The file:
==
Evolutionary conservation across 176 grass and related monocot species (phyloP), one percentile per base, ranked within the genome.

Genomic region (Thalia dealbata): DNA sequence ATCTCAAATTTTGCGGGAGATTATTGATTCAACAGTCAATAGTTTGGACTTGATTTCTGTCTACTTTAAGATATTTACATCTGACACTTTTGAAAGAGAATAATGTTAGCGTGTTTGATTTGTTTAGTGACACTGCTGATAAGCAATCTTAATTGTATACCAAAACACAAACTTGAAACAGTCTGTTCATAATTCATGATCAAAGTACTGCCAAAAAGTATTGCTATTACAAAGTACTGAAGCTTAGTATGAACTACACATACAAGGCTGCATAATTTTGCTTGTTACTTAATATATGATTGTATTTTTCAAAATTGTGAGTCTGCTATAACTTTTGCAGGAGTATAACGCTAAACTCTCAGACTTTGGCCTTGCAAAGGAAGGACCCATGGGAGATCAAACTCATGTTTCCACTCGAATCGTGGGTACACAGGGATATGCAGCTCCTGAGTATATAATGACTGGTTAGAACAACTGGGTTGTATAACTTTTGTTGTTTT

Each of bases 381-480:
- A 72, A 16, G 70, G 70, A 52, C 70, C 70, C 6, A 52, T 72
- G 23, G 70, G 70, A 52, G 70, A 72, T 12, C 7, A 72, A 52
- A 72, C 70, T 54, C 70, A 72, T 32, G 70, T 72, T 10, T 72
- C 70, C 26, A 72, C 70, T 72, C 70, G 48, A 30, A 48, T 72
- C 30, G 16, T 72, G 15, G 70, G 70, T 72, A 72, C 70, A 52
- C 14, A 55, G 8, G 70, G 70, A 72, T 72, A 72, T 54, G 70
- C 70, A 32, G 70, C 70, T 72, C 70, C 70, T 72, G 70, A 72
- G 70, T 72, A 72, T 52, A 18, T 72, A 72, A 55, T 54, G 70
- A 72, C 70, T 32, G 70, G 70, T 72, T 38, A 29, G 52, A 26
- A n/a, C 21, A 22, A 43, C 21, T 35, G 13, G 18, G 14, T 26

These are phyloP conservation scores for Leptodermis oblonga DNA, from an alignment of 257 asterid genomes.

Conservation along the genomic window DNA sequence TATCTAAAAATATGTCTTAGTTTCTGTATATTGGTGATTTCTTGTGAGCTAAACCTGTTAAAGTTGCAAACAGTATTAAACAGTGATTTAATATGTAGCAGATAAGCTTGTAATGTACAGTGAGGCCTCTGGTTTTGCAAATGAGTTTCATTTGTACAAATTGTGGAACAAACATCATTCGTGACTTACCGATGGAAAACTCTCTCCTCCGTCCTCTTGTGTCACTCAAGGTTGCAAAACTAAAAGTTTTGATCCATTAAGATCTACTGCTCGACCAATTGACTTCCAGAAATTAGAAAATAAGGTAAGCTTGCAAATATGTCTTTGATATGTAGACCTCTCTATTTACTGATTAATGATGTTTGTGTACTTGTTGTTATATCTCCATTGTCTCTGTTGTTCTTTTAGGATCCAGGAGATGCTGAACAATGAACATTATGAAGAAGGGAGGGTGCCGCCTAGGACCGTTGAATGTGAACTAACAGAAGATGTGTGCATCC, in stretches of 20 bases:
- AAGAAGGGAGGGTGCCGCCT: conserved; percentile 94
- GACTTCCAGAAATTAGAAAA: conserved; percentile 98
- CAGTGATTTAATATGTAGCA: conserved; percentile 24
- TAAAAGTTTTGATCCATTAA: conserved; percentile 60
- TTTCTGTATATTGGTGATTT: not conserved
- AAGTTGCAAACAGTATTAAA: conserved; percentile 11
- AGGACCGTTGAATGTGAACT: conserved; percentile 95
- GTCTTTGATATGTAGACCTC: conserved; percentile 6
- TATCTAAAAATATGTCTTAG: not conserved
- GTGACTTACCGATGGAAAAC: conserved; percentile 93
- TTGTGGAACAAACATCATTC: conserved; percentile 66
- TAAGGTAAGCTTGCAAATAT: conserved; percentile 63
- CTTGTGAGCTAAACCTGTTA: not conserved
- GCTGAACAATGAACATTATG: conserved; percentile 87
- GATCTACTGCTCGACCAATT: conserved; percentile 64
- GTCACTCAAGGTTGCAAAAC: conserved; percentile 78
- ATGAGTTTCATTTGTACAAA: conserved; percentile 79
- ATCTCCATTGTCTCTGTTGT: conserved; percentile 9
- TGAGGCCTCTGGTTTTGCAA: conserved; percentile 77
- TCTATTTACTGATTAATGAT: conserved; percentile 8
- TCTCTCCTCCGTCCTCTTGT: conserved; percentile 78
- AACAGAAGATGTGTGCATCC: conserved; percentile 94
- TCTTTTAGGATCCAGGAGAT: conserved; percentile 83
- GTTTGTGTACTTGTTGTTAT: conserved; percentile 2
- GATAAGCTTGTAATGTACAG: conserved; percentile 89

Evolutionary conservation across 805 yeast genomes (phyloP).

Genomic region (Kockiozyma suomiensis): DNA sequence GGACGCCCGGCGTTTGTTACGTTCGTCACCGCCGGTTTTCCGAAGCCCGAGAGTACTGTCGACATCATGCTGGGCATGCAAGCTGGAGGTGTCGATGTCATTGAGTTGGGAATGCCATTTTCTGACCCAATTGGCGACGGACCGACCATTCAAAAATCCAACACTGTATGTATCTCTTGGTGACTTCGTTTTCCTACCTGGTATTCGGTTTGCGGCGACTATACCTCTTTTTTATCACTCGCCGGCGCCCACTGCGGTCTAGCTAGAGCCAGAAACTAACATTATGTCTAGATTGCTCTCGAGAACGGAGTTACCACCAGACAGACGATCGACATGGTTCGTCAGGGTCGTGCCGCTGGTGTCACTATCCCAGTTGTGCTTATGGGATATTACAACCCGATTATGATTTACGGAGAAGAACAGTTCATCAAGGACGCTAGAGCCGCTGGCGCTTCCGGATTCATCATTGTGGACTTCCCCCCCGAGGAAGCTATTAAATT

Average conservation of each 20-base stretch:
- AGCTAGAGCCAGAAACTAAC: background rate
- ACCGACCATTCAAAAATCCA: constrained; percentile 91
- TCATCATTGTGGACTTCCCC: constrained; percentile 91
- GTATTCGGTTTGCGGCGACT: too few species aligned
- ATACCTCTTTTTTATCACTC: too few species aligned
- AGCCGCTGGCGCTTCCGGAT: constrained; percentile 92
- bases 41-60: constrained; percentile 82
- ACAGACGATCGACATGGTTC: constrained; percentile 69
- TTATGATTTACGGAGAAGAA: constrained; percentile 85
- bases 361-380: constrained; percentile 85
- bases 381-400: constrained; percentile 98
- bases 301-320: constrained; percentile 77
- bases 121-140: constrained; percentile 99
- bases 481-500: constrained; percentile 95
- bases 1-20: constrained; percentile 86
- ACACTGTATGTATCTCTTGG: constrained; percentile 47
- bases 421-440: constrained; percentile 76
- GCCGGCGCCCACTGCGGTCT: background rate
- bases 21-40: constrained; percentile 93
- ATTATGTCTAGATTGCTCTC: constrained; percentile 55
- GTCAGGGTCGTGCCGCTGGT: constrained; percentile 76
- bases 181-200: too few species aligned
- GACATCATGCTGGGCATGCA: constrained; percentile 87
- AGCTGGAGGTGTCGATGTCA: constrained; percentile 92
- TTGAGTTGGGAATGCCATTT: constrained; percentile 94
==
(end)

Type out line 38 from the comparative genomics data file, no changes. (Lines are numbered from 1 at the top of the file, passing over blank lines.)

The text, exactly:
- TCTTTTAGGATCCAGGAGAT: conserved; percentile 83